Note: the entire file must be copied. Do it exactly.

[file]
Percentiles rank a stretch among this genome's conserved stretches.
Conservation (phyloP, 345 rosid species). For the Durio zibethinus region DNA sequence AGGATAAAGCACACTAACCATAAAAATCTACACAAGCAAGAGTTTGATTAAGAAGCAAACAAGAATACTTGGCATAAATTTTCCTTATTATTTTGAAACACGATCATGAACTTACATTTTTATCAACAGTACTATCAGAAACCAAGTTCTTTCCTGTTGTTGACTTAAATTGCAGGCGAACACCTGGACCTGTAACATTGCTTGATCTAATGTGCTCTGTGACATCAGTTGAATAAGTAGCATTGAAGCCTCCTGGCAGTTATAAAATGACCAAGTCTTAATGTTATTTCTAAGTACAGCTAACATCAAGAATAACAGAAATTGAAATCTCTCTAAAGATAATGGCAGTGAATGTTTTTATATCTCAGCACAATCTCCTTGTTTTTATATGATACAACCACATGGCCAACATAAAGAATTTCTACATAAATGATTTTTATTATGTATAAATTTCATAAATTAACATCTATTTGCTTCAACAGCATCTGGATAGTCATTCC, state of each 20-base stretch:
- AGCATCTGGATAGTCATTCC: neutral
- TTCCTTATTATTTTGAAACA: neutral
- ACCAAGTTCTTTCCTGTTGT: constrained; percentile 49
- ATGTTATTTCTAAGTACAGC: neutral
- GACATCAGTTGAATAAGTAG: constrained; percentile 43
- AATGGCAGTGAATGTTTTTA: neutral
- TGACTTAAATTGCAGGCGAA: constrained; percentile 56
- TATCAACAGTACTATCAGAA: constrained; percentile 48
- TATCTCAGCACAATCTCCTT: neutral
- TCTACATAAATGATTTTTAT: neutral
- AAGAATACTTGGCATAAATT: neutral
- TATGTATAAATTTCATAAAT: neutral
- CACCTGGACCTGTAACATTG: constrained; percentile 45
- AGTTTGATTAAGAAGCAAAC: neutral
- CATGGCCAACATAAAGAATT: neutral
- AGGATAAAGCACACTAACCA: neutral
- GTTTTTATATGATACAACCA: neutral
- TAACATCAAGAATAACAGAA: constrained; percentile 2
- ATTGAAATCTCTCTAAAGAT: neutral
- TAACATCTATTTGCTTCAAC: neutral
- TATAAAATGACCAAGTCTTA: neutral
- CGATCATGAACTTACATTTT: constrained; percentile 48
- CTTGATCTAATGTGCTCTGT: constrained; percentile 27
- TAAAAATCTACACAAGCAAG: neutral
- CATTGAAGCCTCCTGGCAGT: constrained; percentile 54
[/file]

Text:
Percentiles rank a stretch among this genome's conserved stretches.
Conservation (phyloP, 345 rosid species). For the Durio zibethinus region DNA sequence AGGATAAAGCACACTAACCATAAAAATCTACACAAGCAAGAGTTTGATTAAGAAGCAAACAAGAATACTTGGCATAAATTTTCCTTATTATTTTGAAACACGATCATGAACTTACATTTTTATCAACAGTACTATCAGAAACCAAGTTCTTTCCTGTTGTTGACTTAAATTGCAGGCGAACACCTGGACCTGTAACATTGCTTGATCTAATGTGCTCTGTGACATCAGTTGAATAAGTAGCATTGAAGCCTCCTGGCAGTTATAAAATGACCAAGTCTTAATGTTATTTCTAAGTACAGCTAACATCAAGAATAACAGAAATTGAAATCTCTCTAAAGATAATGGCAGTGAATGTTTTTATATCTCAGCACAATCTCCTTGTTTTTATATGATACAACCACATGGCCAACATAAAGAATTTCTACATAAATGATTTTTATTATGTATAAATTTCATAAATTAACATCTATTTGCTTCAACAGCATCTGGATAGTCATTCC, state of each 20-base stretch:
- AGCATCTGGATAGTCATTCC: neutral
- TTCCTTATTATTTTGAAACA: neutral
- ACCAAGTTCTTTCCTGTTGT: constrained; percentile 49
- ATGTTATTTCTAAGTACAGC: neutral
- GACATCAGTTGAATAAGTAG: constrained; percentile 43
- AATGGCAGTGAATGTTTTTA: neutral
- TGACTTAAATTGCAGGCGAA: constrained; percentile 56
- TATCAACAGTACTATCAGAA: constrained; percentile 48
- TATCTCAGCACAATCTCCTT: neutral
- TCTACATAAATGATTTTTAT: neutral
- AAGAATACTTGGCATAAATT: neutral
- TATGTATAAATTTCATAAAT: neutral
- CACCTGGACCTGTAACATTG: constrained; percentile 45
- AGTTTGATTAAGAAGCAAAC: neutral
- CATGGCCAACATAAAGAATT: neutral
- AGGATAAAGCACACTAACCA: neutral
- GTTTTTATATGATACAACCA: neutral
- TAACATCAAGAATAACAGAA: constrained; percentile 2
- ATTGAAATCTCTCTAAAGAT: neutral
- TAACATCTATTTGCTTCAAC: neutral
- TATAAAATGACCAAGTCTTA: neutral
- CGATCATGAACTTACATTTT: constrained; percentile 48
- CTTGATCTAATGTGCTCTGT: constrained; percentile 27
- TAAAAATCTACACAAGCAAG: neutral
- CATTGAAGCCTCCTGGCAGT: constrained; percentile 54